Since Fayad paid these forces with funds that Israel transferred to him, it could have been expected that the Olmert government would be joining Cantor in condemning him. But, in yet another sign of the government's strategic dementia, Prime Minister Ehud Olmert and Foreign Minister Tzipi Livni rushed to Fayad's defense.
Speaking to a visiting delegation of Democratic congressmen, Olmert and Livni insisted that Fayad was telling the truth when he said that his payments to Hamas's army were the result of a computer glitch. As Representative Steny Hoyer told The Jerusalem Post, Olmert, Livni and the US consul general in Jerusalem, Jacob Walles, all "said they believed that this was a clerical, bureaucratic mistake, not a conscious effort to help Hamas.
"In light of the fact that Israel's foreign minister, Israel's prime minister and our consul general all agreed on that fact, Mr. Fayad's representations had more credibility with us when we brought it up with him," Hoyer concluded.
ON THE most basic level, it is deeply disturbing that Olmert and Livni are acting as Fatah's public relations team. But beyond that, their insistent support for Fatah demonstrates that they fail to understand or reconcile themselves to three basic facts.
First, Livni and Olmert show that they are incapable of accepting that Fatah is Israel's enemy. Their commitment to appeasing Fatah and establishing a Palestinian state is so strong, that they cling to it even when Fatah's inherent hostility is staring them in the face.
Second, they fail to understand the potential impact of Cantor's letter on US policy toward the Palestinians. In defending Fayad against Cantor's rebuke, Livni and Olmert made clear that for them, there ought not, and indeed, cannot be a US policy toward the Palestinians other than Secretary of State Condoleezza Rice's policy of pressuring Israel to give land, money, statehood and guns to the Fatah terror organization.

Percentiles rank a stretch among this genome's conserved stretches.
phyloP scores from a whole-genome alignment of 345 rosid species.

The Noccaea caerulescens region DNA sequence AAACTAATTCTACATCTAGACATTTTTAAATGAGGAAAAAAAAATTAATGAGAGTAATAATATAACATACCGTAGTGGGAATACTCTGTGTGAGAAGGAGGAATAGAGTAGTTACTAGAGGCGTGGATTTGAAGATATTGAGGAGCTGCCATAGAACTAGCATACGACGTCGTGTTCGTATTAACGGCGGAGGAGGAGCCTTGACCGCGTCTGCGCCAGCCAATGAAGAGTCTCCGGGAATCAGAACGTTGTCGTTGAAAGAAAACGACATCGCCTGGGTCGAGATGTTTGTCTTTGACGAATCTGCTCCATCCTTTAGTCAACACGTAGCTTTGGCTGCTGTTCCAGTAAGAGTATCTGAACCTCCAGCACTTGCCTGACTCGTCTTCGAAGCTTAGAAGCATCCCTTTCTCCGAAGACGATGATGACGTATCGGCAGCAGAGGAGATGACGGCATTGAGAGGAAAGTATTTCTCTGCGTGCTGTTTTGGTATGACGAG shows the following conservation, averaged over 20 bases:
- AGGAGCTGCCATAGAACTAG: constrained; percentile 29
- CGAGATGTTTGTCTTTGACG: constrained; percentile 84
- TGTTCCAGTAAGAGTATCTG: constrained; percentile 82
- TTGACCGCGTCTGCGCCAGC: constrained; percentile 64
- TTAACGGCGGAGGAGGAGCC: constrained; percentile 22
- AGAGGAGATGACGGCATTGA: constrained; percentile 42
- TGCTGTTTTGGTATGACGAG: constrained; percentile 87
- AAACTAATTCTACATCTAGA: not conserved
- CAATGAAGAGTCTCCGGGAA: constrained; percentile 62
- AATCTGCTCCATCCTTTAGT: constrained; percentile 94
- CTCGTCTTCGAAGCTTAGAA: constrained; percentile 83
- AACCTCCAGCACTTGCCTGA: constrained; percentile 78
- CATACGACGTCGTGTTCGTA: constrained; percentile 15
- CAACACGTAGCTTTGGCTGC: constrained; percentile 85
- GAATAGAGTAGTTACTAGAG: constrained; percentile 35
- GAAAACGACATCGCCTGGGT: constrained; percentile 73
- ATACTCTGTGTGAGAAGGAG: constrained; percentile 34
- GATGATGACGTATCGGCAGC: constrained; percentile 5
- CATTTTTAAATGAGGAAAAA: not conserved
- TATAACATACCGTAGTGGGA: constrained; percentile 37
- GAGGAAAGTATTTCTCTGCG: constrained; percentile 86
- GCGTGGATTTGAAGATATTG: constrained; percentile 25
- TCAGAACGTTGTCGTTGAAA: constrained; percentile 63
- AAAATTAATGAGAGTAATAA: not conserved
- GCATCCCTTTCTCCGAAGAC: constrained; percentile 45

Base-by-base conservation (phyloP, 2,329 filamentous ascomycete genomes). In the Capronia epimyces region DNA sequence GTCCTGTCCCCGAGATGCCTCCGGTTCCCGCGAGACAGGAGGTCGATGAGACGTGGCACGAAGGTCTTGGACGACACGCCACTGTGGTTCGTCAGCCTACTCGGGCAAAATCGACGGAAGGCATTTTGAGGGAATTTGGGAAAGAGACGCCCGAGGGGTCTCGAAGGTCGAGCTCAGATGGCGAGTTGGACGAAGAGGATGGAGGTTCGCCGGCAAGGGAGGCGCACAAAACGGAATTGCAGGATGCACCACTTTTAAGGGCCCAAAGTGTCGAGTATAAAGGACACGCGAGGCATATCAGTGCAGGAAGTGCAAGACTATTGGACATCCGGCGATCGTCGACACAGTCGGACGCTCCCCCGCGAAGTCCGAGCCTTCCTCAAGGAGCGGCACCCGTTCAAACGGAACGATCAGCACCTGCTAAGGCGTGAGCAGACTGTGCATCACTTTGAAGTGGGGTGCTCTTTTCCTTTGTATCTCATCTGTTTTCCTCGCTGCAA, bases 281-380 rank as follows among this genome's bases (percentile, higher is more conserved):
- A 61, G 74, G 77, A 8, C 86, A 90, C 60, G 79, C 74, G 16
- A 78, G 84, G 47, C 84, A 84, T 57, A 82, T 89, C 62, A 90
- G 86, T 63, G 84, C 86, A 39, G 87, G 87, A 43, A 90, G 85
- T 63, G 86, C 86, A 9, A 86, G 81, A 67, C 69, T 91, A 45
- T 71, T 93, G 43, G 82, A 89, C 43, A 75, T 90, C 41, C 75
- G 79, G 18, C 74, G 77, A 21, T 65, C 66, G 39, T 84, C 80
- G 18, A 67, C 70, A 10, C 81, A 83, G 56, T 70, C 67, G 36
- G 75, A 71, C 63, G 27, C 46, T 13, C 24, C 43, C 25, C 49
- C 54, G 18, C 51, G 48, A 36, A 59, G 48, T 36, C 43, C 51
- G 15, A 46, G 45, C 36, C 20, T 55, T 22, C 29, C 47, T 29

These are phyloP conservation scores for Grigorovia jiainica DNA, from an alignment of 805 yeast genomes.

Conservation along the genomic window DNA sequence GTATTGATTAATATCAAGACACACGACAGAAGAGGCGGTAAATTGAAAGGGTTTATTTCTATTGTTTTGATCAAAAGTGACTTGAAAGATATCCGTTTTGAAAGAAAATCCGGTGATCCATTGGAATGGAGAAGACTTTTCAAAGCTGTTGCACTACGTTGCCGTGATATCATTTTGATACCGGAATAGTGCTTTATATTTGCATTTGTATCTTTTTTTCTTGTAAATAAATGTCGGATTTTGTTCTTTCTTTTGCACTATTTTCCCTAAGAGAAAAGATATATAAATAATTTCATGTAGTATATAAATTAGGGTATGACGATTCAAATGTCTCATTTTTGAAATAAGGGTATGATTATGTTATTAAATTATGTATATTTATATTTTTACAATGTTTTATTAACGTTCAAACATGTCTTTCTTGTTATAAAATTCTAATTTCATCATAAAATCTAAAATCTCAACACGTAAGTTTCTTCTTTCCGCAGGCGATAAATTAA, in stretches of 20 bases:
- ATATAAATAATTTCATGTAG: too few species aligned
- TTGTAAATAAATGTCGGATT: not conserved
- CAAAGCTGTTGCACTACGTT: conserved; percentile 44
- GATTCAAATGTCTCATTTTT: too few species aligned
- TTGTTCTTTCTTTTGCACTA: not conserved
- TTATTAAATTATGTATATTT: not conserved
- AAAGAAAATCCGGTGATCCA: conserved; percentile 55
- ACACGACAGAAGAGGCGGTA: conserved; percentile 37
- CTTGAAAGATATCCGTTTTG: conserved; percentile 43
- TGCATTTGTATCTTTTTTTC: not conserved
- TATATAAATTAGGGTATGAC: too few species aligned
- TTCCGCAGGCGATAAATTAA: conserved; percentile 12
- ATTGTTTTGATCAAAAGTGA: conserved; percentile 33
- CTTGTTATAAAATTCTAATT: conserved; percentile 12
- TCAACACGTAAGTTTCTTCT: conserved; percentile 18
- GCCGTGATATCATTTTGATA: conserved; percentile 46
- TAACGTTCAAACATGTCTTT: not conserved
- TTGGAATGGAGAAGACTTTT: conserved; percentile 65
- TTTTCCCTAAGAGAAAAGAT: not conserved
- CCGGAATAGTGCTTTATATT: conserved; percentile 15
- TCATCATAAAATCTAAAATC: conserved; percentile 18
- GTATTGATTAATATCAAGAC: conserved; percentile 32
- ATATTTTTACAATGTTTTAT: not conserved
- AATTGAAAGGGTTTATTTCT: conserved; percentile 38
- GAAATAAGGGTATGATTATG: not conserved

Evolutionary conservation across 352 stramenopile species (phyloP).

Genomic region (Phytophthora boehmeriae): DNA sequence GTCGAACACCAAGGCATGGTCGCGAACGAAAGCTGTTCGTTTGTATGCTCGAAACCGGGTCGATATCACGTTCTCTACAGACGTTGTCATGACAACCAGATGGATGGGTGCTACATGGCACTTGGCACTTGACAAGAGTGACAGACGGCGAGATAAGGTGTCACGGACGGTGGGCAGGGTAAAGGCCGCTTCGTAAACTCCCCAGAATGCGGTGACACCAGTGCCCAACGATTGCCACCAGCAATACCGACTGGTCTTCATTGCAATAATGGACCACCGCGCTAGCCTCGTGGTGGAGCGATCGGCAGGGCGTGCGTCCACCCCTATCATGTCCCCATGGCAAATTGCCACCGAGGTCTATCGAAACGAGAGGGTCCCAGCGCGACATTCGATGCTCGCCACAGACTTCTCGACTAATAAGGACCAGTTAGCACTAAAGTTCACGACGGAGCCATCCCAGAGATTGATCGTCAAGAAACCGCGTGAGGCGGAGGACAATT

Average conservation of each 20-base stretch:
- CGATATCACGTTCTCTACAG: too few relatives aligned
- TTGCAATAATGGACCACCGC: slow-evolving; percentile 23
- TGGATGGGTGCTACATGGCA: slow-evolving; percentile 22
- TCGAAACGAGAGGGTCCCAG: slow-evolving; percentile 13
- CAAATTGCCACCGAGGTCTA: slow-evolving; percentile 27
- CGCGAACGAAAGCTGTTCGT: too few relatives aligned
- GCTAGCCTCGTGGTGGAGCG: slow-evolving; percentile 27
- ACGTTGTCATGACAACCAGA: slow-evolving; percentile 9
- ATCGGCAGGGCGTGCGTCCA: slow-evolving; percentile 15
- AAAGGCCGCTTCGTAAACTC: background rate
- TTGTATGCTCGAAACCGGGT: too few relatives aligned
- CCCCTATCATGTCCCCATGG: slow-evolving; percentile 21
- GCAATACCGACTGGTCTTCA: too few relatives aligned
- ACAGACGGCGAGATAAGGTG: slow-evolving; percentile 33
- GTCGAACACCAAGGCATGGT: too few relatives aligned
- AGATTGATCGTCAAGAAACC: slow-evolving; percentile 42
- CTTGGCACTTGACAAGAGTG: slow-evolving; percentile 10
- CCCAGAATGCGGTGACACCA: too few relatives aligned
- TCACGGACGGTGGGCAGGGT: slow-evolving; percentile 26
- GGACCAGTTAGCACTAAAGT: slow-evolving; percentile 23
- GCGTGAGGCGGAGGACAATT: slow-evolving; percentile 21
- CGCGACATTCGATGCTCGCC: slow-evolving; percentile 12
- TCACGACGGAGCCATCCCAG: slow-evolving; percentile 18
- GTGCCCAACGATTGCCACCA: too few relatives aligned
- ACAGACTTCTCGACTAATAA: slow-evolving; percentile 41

Finally, by supporting Rice's policy of appeasing Palestinian terrorists, Olmert and Livni ignore the fact that both Israel and the US are treating the Palestinian jihad in a manner that completely contradicts the US's strategy for contending with the forces of jihad everywhere else in the world. In stark contrast to the administration's embrace of Fatah and Palestinian statehood, everywhere else in the world, the US works to defeat terrorists and deny them control of territory. The fact that the current US-Israeli policy toward Palestinian terrorists is antithetical to the Bush administration's overall strategy for fighting terror is reason enough to expect that many Americans might not believe that Rice's support for Fatah and Palestinian statehood advances US interests.
ALTHOUGH OLMERT and Livni refuse to see any of this, Rice herself openly acknowledges that hers is not the only possible view of the Palestinian jihad against Israel. Last month, in a conversation with members of Congress, Rice explained that she feels compelled to devote her energies to creating a Palestinian state quickly because she cannot trust that the next administration will see the situation as she does.
The strongest voices calling for the US to apply the same policies toward the Palestinians that it applies to terror forces throughout the world are heard in President George W. Bush's own Republican Party. Former New York mayor and Republican presidential frontrunner Rudolph Giuliani has been the strongest Republican voice calling for change.
In an article published this week in Foreign Affairs, Giuliani supported Bush's view that the aim of the US war is to destroy both the global terrorist movement and its radical Islamic-fascist ideology. But Giuliani expressed deep misgivings regarding Bush's actual policies, which he believes have been inconsistent and insufficiently strong.